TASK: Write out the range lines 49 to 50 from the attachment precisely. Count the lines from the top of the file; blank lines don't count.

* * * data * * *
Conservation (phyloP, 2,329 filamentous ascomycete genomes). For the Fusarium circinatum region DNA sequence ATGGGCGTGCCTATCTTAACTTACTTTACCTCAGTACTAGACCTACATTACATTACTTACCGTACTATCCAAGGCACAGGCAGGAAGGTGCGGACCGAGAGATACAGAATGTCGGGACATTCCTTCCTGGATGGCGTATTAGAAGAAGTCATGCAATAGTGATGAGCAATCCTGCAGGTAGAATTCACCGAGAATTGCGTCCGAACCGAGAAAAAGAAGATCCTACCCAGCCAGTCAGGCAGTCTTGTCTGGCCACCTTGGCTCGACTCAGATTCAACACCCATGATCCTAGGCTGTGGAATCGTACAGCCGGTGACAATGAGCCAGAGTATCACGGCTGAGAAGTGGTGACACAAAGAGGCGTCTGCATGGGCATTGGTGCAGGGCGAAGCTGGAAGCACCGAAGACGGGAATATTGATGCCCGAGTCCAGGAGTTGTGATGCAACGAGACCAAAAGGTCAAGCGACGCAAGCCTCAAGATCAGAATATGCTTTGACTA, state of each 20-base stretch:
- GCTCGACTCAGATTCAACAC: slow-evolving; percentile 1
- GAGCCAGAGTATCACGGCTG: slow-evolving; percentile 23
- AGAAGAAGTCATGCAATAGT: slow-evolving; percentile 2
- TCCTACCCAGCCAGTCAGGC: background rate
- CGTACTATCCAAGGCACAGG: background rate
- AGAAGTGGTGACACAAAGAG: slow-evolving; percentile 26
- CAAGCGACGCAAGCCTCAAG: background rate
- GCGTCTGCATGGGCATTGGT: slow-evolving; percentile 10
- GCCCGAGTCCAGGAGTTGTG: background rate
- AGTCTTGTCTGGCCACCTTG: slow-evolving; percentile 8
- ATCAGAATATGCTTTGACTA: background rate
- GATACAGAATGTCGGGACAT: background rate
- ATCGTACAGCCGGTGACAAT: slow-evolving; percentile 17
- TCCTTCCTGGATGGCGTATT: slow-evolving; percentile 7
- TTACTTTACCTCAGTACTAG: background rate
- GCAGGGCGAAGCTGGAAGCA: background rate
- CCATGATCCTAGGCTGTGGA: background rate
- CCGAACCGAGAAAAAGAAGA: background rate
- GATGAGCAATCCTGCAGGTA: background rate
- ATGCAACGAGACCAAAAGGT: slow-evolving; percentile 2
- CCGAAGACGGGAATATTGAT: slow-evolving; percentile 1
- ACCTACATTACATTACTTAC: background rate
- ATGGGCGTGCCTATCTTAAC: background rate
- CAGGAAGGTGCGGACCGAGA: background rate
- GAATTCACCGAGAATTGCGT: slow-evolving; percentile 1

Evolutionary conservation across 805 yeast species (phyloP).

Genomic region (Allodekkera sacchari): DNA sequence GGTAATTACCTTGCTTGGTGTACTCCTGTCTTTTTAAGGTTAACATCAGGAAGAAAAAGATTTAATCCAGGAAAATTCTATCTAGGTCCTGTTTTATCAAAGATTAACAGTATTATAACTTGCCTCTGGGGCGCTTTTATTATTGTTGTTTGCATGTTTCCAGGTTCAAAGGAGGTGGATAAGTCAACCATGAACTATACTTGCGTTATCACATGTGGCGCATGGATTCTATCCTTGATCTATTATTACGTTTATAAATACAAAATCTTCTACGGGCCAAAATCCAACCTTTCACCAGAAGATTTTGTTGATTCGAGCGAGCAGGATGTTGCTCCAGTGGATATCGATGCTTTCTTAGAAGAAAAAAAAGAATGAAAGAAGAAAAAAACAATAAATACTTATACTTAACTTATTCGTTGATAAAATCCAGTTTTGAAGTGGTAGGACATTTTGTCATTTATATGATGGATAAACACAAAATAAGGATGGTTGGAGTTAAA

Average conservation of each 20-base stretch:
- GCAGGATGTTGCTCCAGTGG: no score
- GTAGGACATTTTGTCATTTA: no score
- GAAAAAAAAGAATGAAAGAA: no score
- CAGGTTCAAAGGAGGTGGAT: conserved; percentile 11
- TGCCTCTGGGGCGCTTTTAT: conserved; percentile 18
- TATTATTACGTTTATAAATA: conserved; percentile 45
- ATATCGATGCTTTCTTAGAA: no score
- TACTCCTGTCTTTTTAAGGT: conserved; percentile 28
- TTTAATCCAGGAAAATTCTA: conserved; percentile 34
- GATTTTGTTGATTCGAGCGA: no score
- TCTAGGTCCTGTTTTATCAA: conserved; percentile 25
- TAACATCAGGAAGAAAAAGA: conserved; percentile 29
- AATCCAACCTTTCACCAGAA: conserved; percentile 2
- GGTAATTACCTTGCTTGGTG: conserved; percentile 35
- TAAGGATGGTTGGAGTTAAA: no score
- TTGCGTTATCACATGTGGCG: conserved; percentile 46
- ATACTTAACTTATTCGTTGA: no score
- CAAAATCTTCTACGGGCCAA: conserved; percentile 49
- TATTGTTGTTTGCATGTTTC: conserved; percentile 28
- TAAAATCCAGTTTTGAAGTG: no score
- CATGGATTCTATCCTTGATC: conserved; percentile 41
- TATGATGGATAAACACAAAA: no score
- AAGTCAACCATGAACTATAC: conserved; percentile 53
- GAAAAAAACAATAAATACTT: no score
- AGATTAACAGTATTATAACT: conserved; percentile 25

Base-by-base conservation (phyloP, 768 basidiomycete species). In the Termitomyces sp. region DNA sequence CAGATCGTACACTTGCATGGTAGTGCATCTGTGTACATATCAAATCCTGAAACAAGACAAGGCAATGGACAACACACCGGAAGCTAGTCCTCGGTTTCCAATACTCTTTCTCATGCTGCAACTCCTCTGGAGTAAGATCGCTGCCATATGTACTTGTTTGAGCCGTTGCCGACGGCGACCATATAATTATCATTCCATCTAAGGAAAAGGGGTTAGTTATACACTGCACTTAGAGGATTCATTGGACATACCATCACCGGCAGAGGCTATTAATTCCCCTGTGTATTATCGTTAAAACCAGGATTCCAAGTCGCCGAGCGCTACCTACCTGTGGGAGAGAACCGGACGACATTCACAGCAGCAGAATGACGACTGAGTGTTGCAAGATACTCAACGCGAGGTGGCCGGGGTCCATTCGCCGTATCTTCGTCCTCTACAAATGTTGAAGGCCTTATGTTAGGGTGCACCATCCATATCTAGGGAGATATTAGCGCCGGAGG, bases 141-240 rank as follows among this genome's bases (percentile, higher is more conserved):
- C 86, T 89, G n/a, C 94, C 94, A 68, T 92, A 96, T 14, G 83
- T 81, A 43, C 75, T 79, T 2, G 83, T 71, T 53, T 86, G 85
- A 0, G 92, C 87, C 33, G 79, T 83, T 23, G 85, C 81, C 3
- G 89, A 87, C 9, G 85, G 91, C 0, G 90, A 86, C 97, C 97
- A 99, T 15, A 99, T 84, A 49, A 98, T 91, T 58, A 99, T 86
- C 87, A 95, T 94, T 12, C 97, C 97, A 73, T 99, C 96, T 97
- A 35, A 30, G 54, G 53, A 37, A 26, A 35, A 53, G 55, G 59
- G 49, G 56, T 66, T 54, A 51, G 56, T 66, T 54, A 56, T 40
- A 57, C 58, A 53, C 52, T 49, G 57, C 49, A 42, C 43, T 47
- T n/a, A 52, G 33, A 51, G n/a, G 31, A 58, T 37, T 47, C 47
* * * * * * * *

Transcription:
- TAAAATCCAGTTTTGAAGTG: no score
- CATGGATTCTATCCTTGATC: conserved; percentile 41